Such a transfer of wealth from a public tax to benefit private businesses should be subject to approval by a voter referendum. Actually, it shouldn’t happen at all, especially in an area that prides itself on being so free market capitalist and conservative Republican.

It’s obvious the conservative politicians and their capitalist buddies don’t have a problem imposing taxes and spending the resulting revenue, just so long as it doesn’t come from their pockets.

The bill still has a couple of hurdles. It must pass two more readings in the House. If it passes there in its amended form, a compromise will have to be worked out with the Senate on whether or not to only allow reimposition of the tax after a favorable referendum of the voters.

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Myrtle Beach Tourism Tax Renewal Hits Bump

May 21, 2016 6:41 PM
Myrtle Beach Tourism Tax Renewal Hits Bump

The effort to renew state legislation that allows the Myrtle Beach tourism tax hit a bump this week in the SC House Ways and Means Committee.

The bill, S1122, originally introduced in the SC Senate in February 2016 by local senators Greg Hembree, Ray Cleary and Luke Rankin breezed through the Senate without a single no vote.

The SC House reported the bill out of the Ways and Means Committee with an important amendment that could have an interesting overall impact on whether the current one-cent local sales tax for tourism promotion gets renewed.

The Ways and Means Committee struck the provision that the tourism tax could be renewed (reimposed) by “an ordinance adopted by a supermajority of the municipal council which must be at least two-thirds of the members of the municipal council.”

The only provision remaining in the bill for reimposition of the tax is the “approval of a majority of qualified electors voting in a referendum held pursuant to this section called by a majority of the members of the municipal council.”

Myrtle Beach City Council imposed the tax on the general public in 2009 with a supermajority vote of council. The tax was never put before the voters in a referendum, allegedly for fear it would not pass.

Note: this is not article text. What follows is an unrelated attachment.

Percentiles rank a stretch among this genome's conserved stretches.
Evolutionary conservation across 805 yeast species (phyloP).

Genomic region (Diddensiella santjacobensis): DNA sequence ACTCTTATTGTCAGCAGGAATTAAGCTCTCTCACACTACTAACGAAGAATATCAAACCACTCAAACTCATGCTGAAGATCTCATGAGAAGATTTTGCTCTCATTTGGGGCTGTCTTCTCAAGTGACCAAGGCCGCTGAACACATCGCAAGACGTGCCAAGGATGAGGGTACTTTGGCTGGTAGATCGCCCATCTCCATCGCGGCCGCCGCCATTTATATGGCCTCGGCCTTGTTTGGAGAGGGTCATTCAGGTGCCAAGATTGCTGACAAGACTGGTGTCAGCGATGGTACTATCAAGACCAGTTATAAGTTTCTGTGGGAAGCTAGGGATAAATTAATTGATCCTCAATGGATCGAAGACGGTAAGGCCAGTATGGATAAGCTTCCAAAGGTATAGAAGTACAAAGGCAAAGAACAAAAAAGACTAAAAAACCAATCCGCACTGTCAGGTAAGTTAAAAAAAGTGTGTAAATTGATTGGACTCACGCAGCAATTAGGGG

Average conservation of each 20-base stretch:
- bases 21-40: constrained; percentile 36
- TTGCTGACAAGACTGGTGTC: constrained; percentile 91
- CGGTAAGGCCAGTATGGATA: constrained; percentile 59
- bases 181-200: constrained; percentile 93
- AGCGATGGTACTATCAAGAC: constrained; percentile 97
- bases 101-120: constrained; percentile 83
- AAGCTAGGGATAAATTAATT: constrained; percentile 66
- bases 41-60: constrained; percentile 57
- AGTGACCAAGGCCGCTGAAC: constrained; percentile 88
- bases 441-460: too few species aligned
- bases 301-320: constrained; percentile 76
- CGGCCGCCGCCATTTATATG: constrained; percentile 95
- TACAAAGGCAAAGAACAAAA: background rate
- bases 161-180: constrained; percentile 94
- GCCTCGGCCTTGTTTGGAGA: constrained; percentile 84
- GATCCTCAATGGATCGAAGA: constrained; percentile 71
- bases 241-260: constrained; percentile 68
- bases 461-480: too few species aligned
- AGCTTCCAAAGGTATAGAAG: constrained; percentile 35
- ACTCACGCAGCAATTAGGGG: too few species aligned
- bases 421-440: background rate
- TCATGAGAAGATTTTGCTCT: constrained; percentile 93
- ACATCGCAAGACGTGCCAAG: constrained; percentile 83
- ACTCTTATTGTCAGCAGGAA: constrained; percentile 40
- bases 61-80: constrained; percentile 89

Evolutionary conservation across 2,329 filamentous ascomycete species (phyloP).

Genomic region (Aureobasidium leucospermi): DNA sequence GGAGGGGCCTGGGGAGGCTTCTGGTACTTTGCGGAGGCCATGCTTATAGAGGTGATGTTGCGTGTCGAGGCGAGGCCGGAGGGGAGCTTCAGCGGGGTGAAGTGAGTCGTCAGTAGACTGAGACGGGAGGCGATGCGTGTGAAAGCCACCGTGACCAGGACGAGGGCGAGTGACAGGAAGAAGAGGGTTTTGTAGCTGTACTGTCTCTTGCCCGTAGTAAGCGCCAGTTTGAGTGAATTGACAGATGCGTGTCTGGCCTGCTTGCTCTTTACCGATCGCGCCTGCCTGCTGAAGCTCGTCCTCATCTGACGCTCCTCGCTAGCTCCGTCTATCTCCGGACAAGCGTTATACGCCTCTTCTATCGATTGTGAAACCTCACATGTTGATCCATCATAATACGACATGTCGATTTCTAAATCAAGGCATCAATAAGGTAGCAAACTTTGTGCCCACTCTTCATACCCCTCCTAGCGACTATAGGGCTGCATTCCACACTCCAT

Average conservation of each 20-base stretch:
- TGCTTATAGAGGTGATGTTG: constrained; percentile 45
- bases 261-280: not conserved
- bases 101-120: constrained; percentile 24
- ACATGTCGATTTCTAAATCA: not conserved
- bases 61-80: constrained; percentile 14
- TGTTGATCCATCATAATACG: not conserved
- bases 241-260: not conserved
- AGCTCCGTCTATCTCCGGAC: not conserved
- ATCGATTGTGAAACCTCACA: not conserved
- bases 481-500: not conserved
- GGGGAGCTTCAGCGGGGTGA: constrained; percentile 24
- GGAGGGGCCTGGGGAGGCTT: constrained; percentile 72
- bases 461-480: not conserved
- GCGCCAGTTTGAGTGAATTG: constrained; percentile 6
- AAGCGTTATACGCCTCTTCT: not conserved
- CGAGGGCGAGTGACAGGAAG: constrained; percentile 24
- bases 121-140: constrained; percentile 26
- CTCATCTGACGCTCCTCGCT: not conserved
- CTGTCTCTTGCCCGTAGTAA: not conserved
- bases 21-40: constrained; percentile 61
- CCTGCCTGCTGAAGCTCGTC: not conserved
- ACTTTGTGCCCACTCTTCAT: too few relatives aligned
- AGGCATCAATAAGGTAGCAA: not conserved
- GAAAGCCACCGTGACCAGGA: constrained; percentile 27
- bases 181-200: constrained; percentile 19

If the amended bill successfully passes vote of the full House, it will be interesting to see if the elimination of the supermajority option to renew the bill withstands conference committee.

When it was first passed through an ordinance approved by a supermajority vote of Myrtle Beach City Council in 2009, the local option tourism development fee became the first and only local option sales tax (that’s what it is) to be enacted in the history of the state without a referendum vote of approval.

The result of the tax is the Myrtle Beach Area Chamber of Commerce receives over $20 million public tax dollars each year to spend on out of area tourism advertising.

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Coast RTA vs. MBREDC Funding

July 24, 2013 9:00 AM
Coast RTA vs. MBREDC Funding

While attending a meeting with several Coast RTA officials nearly a month ago, I was asked several times if I had an explanation for why funding from Horry County for Coast RTA is treated differently than funding for the Myrtle Beach Regional Economic Development Corporation.

I had no other answer than the potential political clout of MBREDC board members compared to that of Coast RTA board members.

In the current fiscal year budget, Coast RTA is budgeted to receive $1.055 million from Horry County with some questions remaining about the upcoming May 1, 2014 fourth quarter payment of approximately $263,000.